->  Nested Loop  (cost=1434.14..1438.64 rows=1 width=39) (actual time=260.007..260.306 rows=3 loops=1)
               ->  HashAggregate  (cost=1434.14..1434.14 rows=1 width=8) (actual time=259.666..259.686 rows=3 loops=1)
                     ->  Index Scan using ca_pk on contact_att subb  (cost=0.00..1433.95 rows=78 width=8) (actual time=0.367..259.617 rows=3 loops=1)
                           Index Cond: ((instance = '0'::bpchar) AND ((client_id)::text = 'gadget'::text))
                           Filter: ((contact_id)::numeric = 3854.000000)
               ->  Index Scan using cos_pk on contacts c  (cost=0.00..4.48 rows=1 width=39) (actual time=0.178..0.182 rows=1 loops=3)
                     Index Cond: ((c.instance = '0'::bpchar) AND ((c.client_id)::text = 'gadget'::text) AND (c.contact_id = "outer".community_id))
                     Filter: ((("type")::text = 'COMMUNITY'::text) OR (("type")::text = 'OU'::text) OR (("type")::text = 'INDIVIDUAL'::text))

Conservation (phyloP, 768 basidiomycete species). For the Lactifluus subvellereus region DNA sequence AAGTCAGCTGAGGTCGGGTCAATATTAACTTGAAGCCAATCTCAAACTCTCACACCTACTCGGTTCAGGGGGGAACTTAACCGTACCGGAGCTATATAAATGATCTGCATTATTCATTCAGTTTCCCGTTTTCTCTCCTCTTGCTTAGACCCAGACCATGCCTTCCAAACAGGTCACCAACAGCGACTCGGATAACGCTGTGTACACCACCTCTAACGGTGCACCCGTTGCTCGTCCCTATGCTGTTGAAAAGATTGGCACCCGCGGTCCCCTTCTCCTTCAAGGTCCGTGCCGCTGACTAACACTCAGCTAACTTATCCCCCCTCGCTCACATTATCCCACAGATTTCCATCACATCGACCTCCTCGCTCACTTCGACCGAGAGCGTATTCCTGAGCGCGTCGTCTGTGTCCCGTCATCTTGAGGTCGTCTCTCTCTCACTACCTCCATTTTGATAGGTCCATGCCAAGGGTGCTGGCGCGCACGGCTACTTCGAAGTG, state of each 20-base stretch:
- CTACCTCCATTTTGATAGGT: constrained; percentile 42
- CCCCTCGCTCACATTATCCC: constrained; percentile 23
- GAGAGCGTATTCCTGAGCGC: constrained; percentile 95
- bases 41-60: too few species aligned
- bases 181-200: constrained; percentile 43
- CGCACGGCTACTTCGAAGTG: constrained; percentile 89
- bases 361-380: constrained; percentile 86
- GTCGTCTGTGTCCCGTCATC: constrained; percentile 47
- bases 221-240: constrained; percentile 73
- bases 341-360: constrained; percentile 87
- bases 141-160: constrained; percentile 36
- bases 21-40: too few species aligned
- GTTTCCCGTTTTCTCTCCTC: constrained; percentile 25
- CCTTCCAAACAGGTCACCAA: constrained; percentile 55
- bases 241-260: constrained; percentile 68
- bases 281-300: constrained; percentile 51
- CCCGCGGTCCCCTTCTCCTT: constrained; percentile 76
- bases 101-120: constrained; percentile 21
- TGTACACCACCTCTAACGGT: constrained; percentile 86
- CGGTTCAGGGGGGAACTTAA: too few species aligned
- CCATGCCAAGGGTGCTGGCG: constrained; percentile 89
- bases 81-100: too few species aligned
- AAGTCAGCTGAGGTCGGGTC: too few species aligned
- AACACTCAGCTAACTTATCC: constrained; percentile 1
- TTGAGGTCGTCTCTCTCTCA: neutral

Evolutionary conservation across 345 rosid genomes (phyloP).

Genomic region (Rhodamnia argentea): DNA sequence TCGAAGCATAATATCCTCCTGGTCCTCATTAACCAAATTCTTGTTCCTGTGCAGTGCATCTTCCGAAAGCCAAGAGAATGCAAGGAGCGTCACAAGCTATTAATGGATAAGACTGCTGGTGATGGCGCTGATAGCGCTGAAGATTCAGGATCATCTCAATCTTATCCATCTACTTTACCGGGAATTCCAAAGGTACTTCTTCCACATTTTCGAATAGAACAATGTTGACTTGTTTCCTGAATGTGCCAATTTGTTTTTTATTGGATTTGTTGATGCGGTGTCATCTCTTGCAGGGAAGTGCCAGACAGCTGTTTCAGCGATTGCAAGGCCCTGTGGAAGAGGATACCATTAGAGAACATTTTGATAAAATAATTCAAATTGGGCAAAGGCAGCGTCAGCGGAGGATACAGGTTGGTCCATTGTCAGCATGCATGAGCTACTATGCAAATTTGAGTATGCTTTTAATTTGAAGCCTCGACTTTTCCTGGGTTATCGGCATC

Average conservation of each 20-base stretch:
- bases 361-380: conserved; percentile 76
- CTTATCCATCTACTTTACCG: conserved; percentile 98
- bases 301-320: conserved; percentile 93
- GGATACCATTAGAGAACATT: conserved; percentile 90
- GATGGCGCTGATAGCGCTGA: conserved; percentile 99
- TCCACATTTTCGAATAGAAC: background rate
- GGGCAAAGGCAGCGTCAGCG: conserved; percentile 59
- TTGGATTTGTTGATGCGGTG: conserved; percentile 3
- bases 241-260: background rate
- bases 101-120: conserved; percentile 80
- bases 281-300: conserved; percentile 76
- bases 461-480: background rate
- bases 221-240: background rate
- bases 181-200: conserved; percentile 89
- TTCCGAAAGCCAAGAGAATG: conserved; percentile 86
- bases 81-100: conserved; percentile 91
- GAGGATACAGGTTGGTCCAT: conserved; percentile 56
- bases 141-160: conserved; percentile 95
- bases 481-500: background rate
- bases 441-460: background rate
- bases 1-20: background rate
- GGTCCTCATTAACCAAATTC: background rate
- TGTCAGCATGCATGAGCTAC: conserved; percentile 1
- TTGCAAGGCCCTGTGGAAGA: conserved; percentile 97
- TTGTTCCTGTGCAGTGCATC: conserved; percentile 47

Total runtime: 260.886 ms

whitebeam_slow=> \d contacts
                                       Table "public.contacts"
    Column    |          Type           |                         Modifiers
-------------+-------------------------+-----------------------------------------------------------
  instance    | character(1)            | not null
  client_id   | character varying(50)   | not null
  contact_id  | bigint                  | not null default nextval('contacts_contact_id_seq'::text)
  uname       | character varying(32)   | not null
  type        | character varying(20)   | not null default 'INDIVIDUAL'::character varying
  parent      | bigint                  |
  name        | character varying(240)  |
  phone       | character varying(32)   |
  fax         | character varying(32)   |
  email       | character varying(240)  |
  basic_pw    | character varying(128)  |
  description | character varying(240)  |
  custom_data | character varying(8192) |
Indexes:
     "cos_pk" PRIMARY KEY, btree (instance, client_id, contact_id)
     "cos_uk" UNIQUE, btree (instance, client_id, uname)
     "co_pa_ind" btree (parent)
     "co_ty_ind" btree ("type")

whitebeam_slow-> \d contact_att
             Table "public.contact_att"
     Column    |         Type          | Modifiers
--------------+-----------------------+-----------
  instance     | character(1)          | not null
  client_id    | character varying(50) | not null